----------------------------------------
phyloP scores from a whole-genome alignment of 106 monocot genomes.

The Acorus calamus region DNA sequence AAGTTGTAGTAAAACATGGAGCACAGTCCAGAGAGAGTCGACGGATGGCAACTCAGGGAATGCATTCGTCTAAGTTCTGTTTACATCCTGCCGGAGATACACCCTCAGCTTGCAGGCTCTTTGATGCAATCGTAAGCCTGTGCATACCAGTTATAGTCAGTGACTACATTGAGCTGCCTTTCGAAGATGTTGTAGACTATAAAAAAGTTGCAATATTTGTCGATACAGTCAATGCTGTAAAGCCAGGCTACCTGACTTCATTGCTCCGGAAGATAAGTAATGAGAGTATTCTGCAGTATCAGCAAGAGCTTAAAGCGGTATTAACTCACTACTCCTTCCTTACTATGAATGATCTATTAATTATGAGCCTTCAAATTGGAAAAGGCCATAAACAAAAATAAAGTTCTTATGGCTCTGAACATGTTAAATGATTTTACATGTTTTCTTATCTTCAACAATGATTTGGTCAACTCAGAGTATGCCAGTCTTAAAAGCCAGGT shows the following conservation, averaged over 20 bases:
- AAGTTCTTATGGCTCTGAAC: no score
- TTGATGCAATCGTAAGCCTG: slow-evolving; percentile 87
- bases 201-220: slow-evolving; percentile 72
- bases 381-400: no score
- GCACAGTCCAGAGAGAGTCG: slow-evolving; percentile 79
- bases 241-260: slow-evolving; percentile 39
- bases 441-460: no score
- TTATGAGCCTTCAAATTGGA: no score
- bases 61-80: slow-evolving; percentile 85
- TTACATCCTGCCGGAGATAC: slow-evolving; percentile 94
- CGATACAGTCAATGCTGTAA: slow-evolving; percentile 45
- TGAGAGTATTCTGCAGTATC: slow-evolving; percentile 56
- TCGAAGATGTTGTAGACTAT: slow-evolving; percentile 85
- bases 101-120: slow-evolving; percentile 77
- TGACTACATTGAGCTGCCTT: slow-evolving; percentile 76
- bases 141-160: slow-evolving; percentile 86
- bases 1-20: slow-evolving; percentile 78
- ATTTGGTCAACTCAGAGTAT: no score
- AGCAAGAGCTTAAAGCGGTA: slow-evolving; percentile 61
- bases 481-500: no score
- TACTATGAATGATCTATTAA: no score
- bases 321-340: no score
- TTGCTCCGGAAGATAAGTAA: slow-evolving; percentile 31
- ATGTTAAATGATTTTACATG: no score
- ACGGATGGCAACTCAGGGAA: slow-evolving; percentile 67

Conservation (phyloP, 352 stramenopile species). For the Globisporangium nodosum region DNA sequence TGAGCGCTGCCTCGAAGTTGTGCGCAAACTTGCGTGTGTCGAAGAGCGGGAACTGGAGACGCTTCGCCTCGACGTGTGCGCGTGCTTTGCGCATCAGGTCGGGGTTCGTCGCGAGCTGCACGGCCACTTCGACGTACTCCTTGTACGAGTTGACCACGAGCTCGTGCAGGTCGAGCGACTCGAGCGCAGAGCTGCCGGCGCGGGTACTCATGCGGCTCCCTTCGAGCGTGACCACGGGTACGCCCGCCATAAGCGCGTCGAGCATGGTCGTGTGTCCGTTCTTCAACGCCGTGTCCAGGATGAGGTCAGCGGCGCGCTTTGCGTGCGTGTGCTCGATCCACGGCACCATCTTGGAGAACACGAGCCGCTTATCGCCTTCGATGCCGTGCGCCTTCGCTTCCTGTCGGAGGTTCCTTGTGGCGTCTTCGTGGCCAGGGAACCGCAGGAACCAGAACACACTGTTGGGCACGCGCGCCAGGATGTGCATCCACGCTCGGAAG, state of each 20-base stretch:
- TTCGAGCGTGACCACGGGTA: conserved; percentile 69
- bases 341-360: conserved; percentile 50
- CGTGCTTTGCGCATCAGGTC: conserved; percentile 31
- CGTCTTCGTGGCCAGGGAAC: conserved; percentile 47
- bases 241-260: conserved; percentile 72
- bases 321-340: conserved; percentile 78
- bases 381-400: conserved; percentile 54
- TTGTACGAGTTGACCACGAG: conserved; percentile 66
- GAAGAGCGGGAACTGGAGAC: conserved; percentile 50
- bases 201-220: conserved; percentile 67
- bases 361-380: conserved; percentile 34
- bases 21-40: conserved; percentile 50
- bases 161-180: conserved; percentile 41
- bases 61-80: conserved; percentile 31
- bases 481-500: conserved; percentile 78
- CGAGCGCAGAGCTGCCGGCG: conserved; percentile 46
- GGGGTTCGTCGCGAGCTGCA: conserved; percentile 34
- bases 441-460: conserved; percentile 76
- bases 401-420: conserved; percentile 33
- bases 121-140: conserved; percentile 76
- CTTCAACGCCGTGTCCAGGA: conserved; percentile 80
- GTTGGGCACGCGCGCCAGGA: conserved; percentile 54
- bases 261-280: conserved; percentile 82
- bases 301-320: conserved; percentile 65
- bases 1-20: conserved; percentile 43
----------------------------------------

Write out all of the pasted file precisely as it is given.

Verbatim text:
phyloP scores from a whole-genome alignment of 106 monocot genomes.

The Acorus calamus region DNA sequence AAGTTGTAGTAAAACATGGAGCACAGTCCAGAGAGAGTCGACGGATGGCAACTCAGGGAATGCATTCGTCTAAGTTCTGTTTACATCCTGCCGGAGATACACCCTCAGCTTGCAGGCTCTTTGATGCAATCGTAAGCCTGTGCATACCAGTTATAGTCAGTGACTACATTGAGCTGCCTTTCGAAGATGTTGTAGACTATAAAAAAGTTGCAATATTTGTCGATACAGTCAATGCTGTAAAGCCAGGCTACCTGACTTCATTGCTCCGGAAGATAAGTAATGAGAGTATTCTGCAGTATCAGCAAGAGCTTAAAGCGGTATTAACTCACTACTCCTTCCTTACTATGAATGATCTATTAATTATGAGCCTTCAAATTGGAAAAGGCCATAAACAAAAATAAAGTTCTTATGGCTCTGAACATGTTAAATGATTTTACATGTTTTCTTATCTTCAACAATGATTTGGTCAACTCAGAGTATGCCAGTCTTAAAAGCCAGGT shows the following conservation, averaged over 20 bases:
- AAGTTCTTATGGCTCTGAAC: no score
- TTGATGCAATCGTAAGCCTG: slow-evolving; percentile 87
- bases 201-220: slow-evolving; percentile 72
- bases 381-400: no score
- GCACAGTCCAGAGAGAGTCG: slow-evolving; percentile 79
- bases 241-260: slow-evolving; percentile 39
- bases 441-460: no score
- TTATGAGCCTTCAAATTGGA: no score
- bases 61-80: slow-evolving; percentile 85
- TTACATCCTGCCGGAGATAC: slow-evolving; percentile 94
- CGATACAGTCAATGCTGTAA: slow-evolving; percentile 45
- TGAGAGTATTCTGCAGTATC: slow-evolving; percentile 56
- TCGAAGATGTTGTAGACTAT: slow-evolving; percentile 85
- bases 101-120: slow-evolving; percentile 77
- TGACTACATTGAGCTGCCTT: slow-evolving; percentile 76
- bases 141-160: slow-evolving; percentile 86
- bases 1-20: slow-evolving; percentile 78
- ATTTGGTCAACTCAGAGTAT: no score
- AGCAAGAGCTTAAAGCGGTA: slow-evolving; percentile 61
- bases 481-500: no score
- TACTATGAATGATCTATTAA: no score
- bases 321-340: no score
- TTGCTCCGGAAGATAAGTAA: slow-evolving; percentile 31
- ATGTTAAATGATTTTACATG: no score
- ACGGATGGCAACTCAGGGAA: slow-evolving; percentile 67

Conservation (phyloP, 352 stramenopile species). For the Globisporangium nodosum region DNA sequence TGAGCGCTGCCTCGAAGTTGTGCGCAAACTTGCGTGTGTCGAAGAGCGGGAACTGGAGACGCTTCGCCTCGACGTGTGCGCGTGCTTTGCGCATCAGGTCGGGGTTCGTCGCGAGCTGCACGGCCACTTCGACGTACTCCTTGTACGAGTTGACCACGAGCTCGTGCAGGTCGAGCGACTCGAGCGCAGAGCTGCCGGCGCGGGTACTCATGCGGCTCCCTTCGAGCGTGACCACGGGTACGCCCGCCATAAGCGCGTCGAGCATGGTCGTGTGTCCGTTCTTCAACGCCGTGTCCAGGATGAGGTCAGCGGCGCGCTTTGCGTGCGTGTGCTCGATCCACGGCACCATCTTGGAGAACACGAGCCGCTTATCGCCTTCGATGCCGTGCGCCTTCGCTTCCTGTCGGAGGTTCCTTGTGGCGTCTTCGTGGCCAGGGAACCGCAGGAACCAGAACACACTGTTGGGCACGCGCGCCAGGATGTGCATCCACGCTCGGAAG, state of each 20-base stretch:
- TTCGAGCGTGACCACGGGTA: conserved; percentile 69
- bases 341-360: conserved; percentile 50
- CGTGCTTTGCGCATCAGGTC: conserved; percentile 31
- CGTCTTCGTGGCCAGGGAAC: conserved; percentile 47
- bases 241-260: conserved; percentile 72
- bases 321-340: conserved; percentile 78
- bases 381-400: conserved; percentile 54
- TTGTACGAGTTGACCACGAG: conserved; percentile 66
- GAAGAGCGGGAACTGGAGAC: conserved; percentile 50
- bases 201-220: conserved; percentile 67
- bases 361-380: conserved; percentile 34
- bases 21-40: conserved; percentile 50
- bases 161-180: conserved; percentile 41
- bases 61-80: conserved; percentile 31
- bases 481-500: conserved; percentile 78
- CGAGCGCAGAGCTGCCGGCG: conserved; percentile 46
- GGGGTTCGTCGCGAGCTGCA: conserved; percentile 34
- bases 441-460: conserved; percentile 76
- bases 401-420: conserved; percentile 33
- bases 121-140: conserved; percentile 76
- CTTCAACGCCGTGTCCAGGA: conserved; percentile 80
- GTTGGGCACGCGCGCCAGGA: conserved; percentile 54
- bases 261-280: conserved; percentile 82
- bases 301-320: conserved; percentile 65
- bases 1-20: conserved; percentile 43